In general, questions in English must include one of the following:
- a helping (auxiliary) verb, such as have, will, and would,
- a form of the verb be,
- or a form of the verb do as an auxiliary verb, if neither of the above is present. In this case, the main verb is not modified by the subject or tense. "Does she drive?" is correct, while "Does she drives?" is not. "Did she drive?" is correct, not "Did she drove?"
In any past tense, the helping verbs are simply conjugated in the tense desired, such as did, were, was, had, etc.
Let's apply these rules to your examples.
How many pegs did you have?
This is correct, because it includes the helping verb do in past tense.
How many pegs did you drink?
Also correct, for the same reason as above.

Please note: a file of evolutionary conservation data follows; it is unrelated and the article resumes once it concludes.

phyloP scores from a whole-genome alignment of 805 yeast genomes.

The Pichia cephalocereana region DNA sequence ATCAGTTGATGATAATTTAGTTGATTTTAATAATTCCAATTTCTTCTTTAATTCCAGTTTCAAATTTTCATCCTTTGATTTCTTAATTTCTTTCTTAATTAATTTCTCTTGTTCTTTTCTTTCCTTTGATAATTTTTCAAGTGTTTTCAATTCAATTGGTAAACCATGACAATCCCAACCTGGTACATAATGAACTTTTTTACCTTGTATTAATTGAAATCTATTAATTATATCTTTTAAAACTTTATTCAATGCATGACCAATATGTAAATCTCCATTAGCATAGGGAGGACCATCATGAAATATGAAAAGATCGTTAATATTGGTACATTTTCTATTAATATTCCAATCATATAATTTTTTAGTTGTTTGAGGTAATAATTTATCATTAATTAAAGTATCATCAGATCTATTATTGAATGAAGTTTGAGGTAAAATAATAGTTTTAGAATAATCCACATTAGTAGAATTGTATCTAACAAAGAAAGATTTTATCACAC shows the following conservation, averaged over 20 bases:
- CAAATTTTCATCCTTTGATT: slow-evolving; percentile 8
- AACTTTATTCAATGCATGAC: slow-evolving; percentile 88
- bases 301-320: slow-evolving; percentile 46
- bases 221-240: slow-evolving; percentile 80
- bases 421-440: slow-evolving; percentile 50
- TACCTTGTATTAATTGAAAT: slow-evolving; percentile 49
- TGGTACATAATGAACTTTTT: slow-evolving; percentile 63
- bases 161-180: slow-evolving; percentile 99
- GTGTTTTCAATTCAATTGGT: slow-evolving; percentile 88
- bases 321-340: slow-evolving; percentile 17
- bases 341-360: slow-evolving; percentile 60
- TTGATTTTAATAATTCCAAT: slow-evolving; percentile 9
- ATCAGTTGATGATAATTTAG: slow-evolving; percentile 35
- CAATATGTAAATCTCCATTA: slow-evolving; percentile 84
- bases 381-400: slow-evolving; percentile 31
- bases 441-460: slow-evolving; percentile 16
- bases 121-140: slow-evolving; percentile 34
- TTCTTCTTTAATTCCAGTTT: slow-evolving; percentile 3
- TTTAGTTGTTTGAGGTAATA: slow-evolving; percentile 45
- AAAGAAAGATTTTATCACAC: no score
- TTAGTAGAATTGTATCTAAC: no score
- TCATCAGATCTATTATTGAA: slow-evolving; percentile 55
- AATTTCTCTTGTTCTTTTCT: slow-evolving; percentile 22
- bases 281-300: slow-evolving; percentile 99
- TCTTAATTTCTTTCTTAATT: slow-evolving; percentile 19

How many pegs you drank?
This is incorrect; it does not have either a helping verb, a form of be, or a form of do. It is actually corrected by the sentence below it.
How many pegs have you drank?
This is correct, since the helping verb have is present, and drink is correctly put into the past participle form drank. This is how the sentence above it should read.
How many pegs you have had?
This is close, but the subject and verb should be inverted to form "How many pegs have you had?"